After reviewing the evidence, and drawing a negative inference from the fact that the personal respondent did not testify, the Tribunal found that the Applicants were credible. The Tribunal concluded that the personal respondent had engaged in a “persistent and ongoing pattern of sexual solicitation and advances” towards both applicants during their employment. The Tribunal found that the personal respondent knew or ought to have known that his conduct was unwelcome, which constituted a violation of section 7(3)(a) of the Code. The Tribunal also found that the personal respondent had sexually harassed both applicants in contravention of section 7(2) of theCode. The Tribunal further found that incidents that occurred outside of work could be regarded as “in the workplace” because the personal respondent threatened to send the applicants back to Mexico and this conduct detrimentally affected the Applicants’ work environment. The Tribunal also found that the Applicants had been subjected to a sexually poisoned work environment, contrary to section 5(1) of the Code.
While the Tribunal rejected M.P.T.’s claim of reprisal in relation to being sent back to Mexico, the Tribunal found that the act of returning M.P.T. to Mexico constituted discrimination on the basis of sex because it was associated with her failure to tell the personal respondent of O.P.T.’s whereabouts, which was linked to the personal respondent’s persistent attempts to have a sexual relationship with O.P.T.
The Tribunal found that the personal respondent and corporate respondent were jointly and severally liable for all of the damages owed to the Applicants, including the claims of sexual harassment, as the personal respondent was the “directing mind” of the corporate respondent.
The Tribunal noted that the seriousness of the conduct experienced by O.P.T. was unprecedented in the Tribunal’s previous decisions. The Tribunal further noted that O.P.T. was deserving of a significant monetary award because of her vulnerability as a migrant worker and because she was put in a position of being “totally reliant upon her employer”.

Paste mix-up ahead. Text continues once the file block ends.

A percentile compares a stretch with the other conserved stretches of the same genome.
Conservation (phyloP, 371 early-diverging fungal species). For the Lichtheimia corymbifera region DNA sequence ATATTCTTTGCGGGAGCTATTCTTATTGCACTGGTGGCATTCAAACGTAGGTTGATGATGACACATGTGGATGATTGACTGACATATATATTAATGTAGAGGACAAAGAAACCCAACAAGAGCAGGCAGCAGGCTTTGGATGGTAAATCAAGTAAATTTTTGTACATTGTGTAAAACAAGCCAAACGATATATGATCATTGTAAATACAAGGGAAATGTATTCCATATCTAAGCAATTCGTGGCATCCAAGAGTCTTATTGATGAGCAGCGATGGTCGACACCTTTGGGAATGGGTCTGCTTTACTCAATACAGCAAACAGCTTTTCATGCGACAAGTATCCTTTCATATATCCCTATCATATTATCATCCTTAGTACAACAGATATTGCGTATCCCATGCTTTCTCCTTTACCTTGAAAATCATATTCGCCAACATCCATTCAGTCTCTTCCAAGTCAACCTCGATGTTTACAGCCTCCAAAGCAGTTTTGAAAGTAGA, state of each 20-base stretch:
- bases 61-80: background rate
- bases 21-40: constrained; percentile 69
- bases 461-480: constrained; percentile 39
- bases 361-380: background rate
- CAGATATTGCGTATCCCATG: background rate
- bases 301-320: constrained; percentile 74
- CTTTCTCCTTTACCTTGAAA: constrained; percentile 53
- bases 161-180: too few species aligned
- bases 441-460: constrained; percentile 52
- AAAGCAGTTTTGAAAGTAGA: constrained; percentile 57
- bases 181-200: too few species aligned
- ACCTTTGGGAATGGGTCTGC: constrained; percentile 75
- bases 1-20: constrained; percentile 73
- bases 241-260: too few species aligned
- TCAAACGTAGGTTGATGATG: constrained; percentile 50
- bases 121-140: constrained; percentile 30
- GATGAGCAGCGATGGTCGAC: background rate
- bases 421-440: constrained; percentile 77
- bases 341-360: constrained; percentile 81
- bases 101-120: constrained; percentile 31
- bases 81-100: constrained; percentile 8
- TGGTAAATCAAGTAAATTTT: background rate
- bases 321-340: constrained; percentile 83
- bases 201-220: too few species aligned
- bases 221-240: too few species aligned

The Tribunal awarded $150,000 for injury to dignity, feelings and self-respect to O.P.T. The Tribunal also awarded a further $50,000 for injury to dignity, feelings and self-respect to M.P.T. The Tribunal further advised the corporate respondent that it was required to provide all workers from a temporary foreign worker program with human rights information and training in the worker’s native language.
The Tribunal’s decision in Presteve Foods highlights the Tribunal’s growing trend of ordering higher damage awards for significant breaches of the Code. The decision provides caution to employers to ensure that harassment is not occurring in the workplace and that employees are made aware of their rights and obligations under the Code, particularly for employees that may not understand English.
The decision further suggests that the Tribunal may be willing to consider conduct that is in some way linked to the workplace as being “in the workplace” where it has a negative effect on an employee’s working environment